Lists Home |
Date Index |
- From: Paul Tchistopolskii <firstname.lastname@example.org>
- To: Rick Jelliffe <email@example.com>, firstname.lastname@example.org
- Date: Sun, 28 Nov 1999 13:53:28 -0800
> >On Sat, 27 Nov 1999, Paul Tchistopolskii wrote:
> >> S-XSLT should be written anyway. XT will hardly fit into
> >> cell phone ;-)
> It would be interesting to know how much code can be fitted into a
> cell-phone. Does anyone actually know?
It depends. I suggest not to get concentrated on the particular
"cell-phone", but to think about 'some device with low memory'.
Before we got PC - many things ( like compilers, OS e t.c)
were already in place on big computers. Then PC appears -
and we need to calculate memory and use assembly again.
OK, we have PC. Everything is fine, memory is cheap after
a years of progress we have UNIX running on PC. Then we got,
for example, VeriPhone POS ( to process credit cards ) - and
we are again in the world of low-level programming with limited
resources e t.c.
I think this is endless process, because it was endless before.
Maybe something very important happened and now there is some
way to be more happy about the future? I don't think so.
> It seems that a cell phone can fit at least a WAP system including a
> little ECMAScript interpreter and networking. There are WAPphones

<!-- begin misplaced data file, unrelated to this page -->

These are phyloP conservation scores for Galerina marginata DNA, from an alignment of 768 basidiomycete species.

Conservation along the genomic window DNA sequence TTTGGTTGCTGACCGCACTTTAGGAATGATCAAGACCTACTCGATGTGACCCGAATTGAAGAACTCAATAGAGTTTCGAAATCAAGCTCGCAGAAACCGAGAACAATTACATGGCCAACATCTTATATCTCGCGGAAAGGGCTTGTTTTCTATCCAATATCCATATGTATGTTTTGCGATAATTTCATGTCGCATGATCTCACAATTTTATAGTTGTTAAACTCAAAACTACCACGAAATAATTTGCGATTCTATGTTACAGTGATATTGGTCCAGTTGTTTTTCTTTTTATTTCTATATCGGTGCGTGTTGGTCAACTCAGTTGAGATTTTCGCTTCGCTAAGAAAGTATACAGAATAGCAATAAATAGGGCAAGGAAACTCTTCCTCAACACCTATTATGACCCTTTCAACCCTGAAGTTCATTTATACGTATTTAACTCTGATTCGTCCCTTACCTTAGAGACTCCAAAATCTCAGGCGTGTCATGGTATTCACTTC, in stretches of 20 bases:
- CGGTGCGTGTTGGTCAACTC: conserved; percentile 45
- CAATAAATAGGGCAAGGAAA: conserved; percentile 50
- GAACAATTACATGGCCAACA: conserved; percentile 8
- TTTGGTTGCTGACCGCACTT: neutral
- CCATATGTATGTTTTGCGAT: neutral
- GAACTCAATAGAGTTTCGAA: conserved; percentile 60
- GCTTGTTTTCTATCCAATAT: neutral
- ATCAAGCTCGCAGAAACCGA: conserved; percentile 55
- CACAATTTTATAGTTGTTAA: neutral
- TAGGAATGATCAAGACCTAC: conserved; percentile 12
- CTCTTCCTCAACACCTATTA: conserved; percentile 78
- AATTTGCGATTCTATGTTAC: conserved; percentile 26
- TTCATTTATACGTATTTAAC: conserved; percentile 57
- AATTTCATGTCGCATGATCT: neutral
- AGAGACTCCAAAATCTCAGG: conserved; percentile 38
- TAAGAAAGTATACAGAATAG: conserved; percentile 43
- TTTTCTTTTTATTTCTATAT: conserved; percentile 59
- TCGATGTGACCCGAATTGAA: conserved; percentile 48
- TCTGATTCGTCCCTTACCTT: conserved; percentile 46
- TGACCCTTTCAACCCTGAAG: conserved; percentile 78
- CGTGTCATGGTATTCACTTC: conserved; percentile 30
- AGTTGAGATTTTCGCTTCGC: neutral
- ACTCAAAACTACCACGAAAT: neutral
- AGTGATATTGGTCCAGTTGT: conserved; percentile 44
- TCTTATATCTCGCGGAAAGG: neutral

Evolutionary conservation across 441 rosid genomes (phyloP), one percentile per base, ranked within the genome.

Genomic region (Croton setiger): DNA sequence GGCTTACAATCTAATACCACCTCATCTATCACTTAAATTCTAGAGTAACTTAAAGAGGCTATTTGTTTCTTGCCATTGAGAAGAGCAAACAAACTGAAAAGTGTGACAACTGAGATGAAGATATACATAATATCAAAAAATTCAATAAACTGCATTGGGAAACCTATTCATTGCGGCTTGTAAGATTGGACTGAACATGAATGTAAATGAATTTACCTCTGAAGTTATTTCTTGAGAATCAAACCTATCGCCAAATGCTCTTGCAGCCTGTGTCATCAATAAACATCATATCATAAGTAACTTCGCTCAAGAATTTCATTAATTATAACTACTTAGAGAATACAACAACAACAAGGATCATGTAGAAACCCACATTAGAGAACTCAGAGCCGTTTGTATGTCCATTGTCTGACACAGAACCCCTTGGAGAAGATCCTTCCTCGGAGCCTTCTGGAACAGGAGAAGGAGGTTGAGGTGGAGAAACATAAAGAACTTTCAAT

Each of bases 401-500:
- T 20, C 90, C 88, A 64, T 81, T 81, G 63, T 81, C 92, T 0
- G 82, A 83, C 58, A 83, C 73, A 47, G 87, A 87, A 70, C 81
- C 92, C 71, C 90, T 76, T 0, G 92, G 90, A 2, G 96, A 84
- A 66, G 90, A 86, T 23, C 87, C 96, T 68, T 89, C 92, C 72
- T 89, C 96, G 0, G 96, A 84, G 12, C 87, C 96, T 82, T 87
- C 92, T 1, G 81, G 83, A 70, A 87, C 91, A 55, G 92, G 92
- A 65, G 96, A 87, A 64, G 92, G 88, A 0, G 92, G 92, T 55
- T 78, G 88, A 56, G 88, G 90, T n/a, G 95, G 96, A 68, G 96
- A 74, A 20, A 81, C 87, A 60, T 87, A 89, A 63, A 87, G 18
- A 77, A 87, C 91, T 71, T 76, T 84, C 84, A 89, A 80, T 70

> on sale in HongKong, so they can fit the glyphs for
> 3,000-7000 characters too, though perhaps some smarts are used
> to squeeze them in by components.
But there will always be some device with limited resources.
I don't know why it always happens that programms need
more resources than hardware could give and I don't
understand why it should change. I don't know why
Java VM is not already embedded into every device.
Maybe hardware vendors have some reason for it ?
Not talking about the history of Next computer ... wasn't it
perfect? ... but too expensive .... I think the same is with any
hardware, including cell-phone. So there will be for sure
some cell-phones not running ECMAScript interpreter.
The question is what framework would fit better into
'cell-phone' - XML-based or SML-based.
I think that because people from that hardware world
are already implementing the subsets of XML - it
should be taken into account.
Actualy, getting SML in place may help *XML* to get
better market share. SML could be kind of
XML for very-very-very thin clients ;-)
Alfred parser showed that XML parser could be small.
Unfortunately, *only* the parser may be not enough.
I want XT to run everywhere ;-)
xml-dev: A list for W3C XML Developers. To post, mailto:email@example.com
Archived as: http://www.lists.ic.ac.uk/hypermail/xml-dev/ and on CD-ROM/ISBN 981-02-3594-1
To unsubscribe, mailto:firstname.lastname@example.org the following message;
To subscribe to the digests, mailto:email@example.com the following message;
List coordinator, Henry Rzepa (mailto:firstname.lastname@example.org)